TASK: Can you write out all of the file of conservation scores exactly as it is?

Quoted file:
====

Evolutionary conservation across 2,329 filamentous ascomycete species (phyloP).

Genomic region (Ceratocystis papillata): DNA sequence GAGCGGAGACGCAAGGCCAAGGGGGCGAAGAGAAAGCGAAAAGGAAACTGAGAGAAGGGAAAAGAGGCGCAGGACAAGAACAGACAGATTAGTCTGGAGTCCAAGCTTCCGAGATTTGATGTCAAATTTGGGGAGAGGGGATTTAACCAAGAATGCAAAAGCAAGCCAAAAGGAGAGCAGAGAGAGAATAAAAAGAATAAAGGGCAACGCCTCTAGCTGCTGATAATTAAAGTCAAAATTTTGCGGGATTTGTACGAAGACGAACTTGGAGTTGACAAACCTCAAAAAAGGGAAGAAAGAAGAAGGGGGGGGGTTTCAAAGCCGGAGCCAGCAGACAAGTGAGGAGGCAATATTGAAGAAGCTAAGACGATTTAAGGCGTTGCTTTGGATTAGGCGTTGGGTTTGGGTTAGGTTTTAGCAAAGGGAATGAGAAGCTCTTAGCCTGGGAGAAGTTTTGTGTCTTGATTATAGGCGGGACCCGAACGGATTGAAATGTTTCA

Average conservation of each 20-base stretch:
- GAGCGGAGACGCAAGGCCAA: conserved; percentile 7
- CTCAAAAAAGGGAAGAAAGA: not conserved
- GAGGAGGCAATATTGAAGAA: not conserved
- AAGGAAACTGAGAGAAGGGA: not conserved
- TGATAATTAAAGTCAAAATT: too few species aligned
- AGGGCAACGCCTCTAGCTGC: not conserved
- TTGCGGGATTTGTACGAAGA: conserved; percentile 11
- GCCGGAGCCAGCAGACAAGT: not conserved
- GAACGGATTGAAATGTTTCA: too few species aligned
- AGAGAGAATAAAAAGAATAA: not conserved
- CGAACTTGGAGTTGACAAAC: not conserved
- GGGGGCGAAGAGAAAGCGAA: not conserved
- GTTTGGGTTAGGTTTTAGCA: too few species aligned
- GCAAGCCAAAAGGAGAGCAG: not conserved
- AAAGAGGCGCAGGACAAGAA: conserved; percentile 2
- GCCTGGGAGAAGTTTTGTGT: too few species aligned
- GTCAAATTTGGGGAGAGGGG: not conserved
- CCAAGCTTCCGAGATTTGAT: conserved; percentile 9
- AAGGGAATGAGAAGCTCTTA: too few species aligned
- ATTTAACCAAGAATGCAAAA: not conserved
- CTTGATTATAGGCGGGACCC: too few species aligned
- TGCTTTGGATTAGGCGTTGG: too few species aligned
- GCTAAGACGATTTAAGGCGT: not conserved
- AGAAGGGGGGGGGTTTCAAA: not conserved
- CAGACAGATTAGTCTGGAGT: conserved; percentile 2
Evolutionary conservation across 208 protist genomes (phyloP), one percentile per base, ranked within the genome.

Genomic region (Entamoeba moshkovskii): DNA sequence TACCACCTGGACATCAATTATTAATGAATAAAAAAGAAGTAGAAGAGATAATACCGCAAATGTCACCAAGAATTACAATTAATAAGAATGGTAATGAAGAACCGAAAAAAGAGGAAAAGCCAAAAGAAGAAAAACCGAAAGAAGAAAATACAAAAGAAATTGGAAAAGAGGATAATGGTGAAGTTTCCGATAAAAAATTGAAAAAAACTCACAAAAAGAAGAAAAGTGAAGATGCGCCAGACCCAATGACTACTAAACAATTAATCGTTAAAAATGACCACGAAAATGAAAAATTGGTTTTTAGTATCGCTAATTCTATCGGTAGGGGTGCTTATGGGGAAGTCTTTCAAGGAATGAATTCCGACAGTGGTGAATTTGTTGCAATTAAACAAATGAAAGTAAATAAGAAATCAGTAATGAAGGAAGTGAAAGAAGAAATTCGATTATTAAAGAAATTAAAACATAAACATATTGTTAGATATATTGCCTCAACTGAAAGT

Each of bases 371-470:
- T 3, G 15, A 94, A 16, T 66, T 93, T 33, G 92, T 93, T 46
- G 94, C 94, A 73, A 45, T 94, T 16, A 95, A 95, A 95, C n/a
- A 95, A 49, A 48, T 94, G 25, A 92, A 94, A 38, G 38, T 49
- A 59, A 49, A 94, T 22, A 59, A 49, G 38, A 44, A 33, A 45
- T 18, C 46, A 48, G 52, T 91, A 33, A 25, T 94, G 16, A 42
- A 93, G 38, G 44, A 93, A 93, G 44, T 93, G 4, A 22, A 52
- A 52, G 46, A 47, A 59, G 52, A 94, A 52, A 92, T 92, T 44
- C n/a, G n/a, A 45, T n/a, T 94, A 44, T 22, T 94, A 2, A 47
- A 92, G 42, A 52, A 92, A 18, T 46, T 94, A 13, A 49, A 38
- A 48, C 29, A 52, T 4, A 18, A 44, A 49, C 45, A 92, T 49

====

Evolutionary conservation across 2,329 filamentous ascomycete species (phyloP).

Genomic region (Ceratocystis papillata): DNA sequence GAGCGGAGACGCAAGGCCAAGGGGGCGAAGAGAAAGCGAAAAGGAAACTGAGAGAAGGGAAAAGAGGCGCAGGACAAGAACAGACAGATTAGTCTGGAGTCCAAGCTTCCGAGATTTGATGTCAAATTTGGGGAGAGGGGATTTAACCAAGAATGCAAAAGCAAGCCAAAAGGAGAGCAGAGAGAGAATAAAAAGAATAAAGGGCAACGCCTCTAGCTGCTGATAATTAAAGTCAAAATTTTGCGGGATTTGTACGAAGACGAACTTGGAGTTGACAAACCTCAAAAAAGGGAAGAAAGAAGAAGGGGGGGGGTTTCAAAGCCGGAGCCAGCAGACAAGTGAGGAGGCAATATTGAAGAAGCTAAGACGATTTAAGGCGTTGCTTTGGATTAGGCGTTGGGTTTGGGTTAGGTTTTAGCAAAGGGAATGAGAAGCTCTTAGCCTGGGAGAAGTTTTGTGTCTTGATTATAGGCGGGACCCGAACGGATTGAAATGTTTCA

Average conservation of each 20-base stretch:
- GAGCGGAGACGCAAGGCCAA: conserved; percentile 7
- CTCAAAAAAGGGAAGAAAGA: not conserved
- GAGGAGGCAATATTGAAGAA: not conserved
- AAGGAAACTGAGAGAAGGGA: not conserved
- TGATAATTAAAGTCAAAATT: too few species aligned
- AGGGCAACGCCTCTAGCTGC: not conserved
- TTGCGGGATTTGTACGAAGA: conserved; percentile 11
- GCCGGAGCCAGCAGACAAGT: not conserved
- GAACGGATTGAAATGTTTCA: too few species aligned
- AGAGAGAATAAAAAGAATAA: not conserved
- CGAACTTGGAGTTGACAAAC: not conserved
- GGGGGCGAAGAGAAAGCGAA: not conserved
- GTTTGGGTTAGGTTTTAGCA: too few species aligned
- GCAAGCCAAAAGGAGAGCAG: not conserved
- AAAGAGGCGCAGGACAAGAA: conserved; percentile 2
- GCCTGGGAGAAGTTTTGTGT: too few species aligned
- GTCAAATTTGGGGAGAGGGG: not conserved
- CCAAGCTTCCGAGATTTGAT: conserved; percentile 9
- AAGGGAATGAGAAGCTCTTA: too few species aligned
- ATTTAACCAAGAATGCAAAA: not conserved
- CTTGATTATAGGCGGGACCC: too few species aligned
- TGCTTTGGATTAGGCGTTGG: too few species aligned
- GCTAAGACGATTTAAGGCGT: not conserved
- AGAAGGGGGGGGGTTTCAAA: not conserved
- CAGACAGATTAGTCTGGAGT: conserved; percentile 2
Evolutionary conservation across 208 protist genomes (phyloP), one percentile per base, ranked within the genome.

Genomic region (Entamoeba moshkovskii): DNA sequence TACCACCTGGACATCAATTATTAATGAATAAAAAAGAAGTAGAAGAGATAATACCGCAAATGTCACCAAGAATTACAATTAATAAGAATGGTAATGAAGAACCGAAAAAAGAGGAAAAGCCAAAAGAAGAAAAACCGAAAGAAGAAAATACAAAAGAAATTGGAAAAGAGGATAATGGTGAAGTTTCCGATAAAAAATTGAAAAAAACTCACAAAAAGAAGAAAAGTGAAGATGCGCCAGACCCAATGACTACTAAACAATTAATCGTTAAAAATGACCACGAAAATGAAAAATTGGTTTTTAGTATCGCTAATTCTATCGGTAGGGGTGCTTATGGGGAAGTCTTTCAAGGAATGAATTCCGACAGTGGTGAATTTGTTGCAATTAAACAAATGAAAGTAAATAAGAAATCAGTAATGAAGGAAGTGAAAGAAGAAATTCGATTATTAAAGAAATTAAAACATAAACATATTGTTAGATATATTGCCTCAACTGAAAGT

Each of bases 371-470:
- T 3, G 15, A 94, A 16, T 66, T 93, T 33, G 92, T 93, T 46
- G 94, C 94, A 73, A 45, T 94, T 16, A 95, A 95, A 95, C n/a
- A 95, A 49, A 48, T 94, G 25, A 92, A 94, A 38, G 38, T 49
- A 59, A 49, A 94, T 22, A 59, A 49, G 38, A 44, A 33, A 45
- T 18, C 46, A 48, G 52, T 91, A 33, A 25, T 94, G 16, A 42
- A 93, G 38, G 44, A 93, A 93, G 44, T 93, G 4, A 22, A 52
- A 52, G 46, A 47, A 59, G 52, A 94, A 52, A 92, T 92, T 44
- C n/a, G n/a, A 45, T n/a, T 94, A 44, T 22, T 94, A 2, A 47
- A 92, G 42, A 52, A 92, A 18, T 46, T 94, A 13, A 49, A 38
- A 48, C 29, A 52, T 4, A 18, A 44, A 49, C 45, A 92, T 49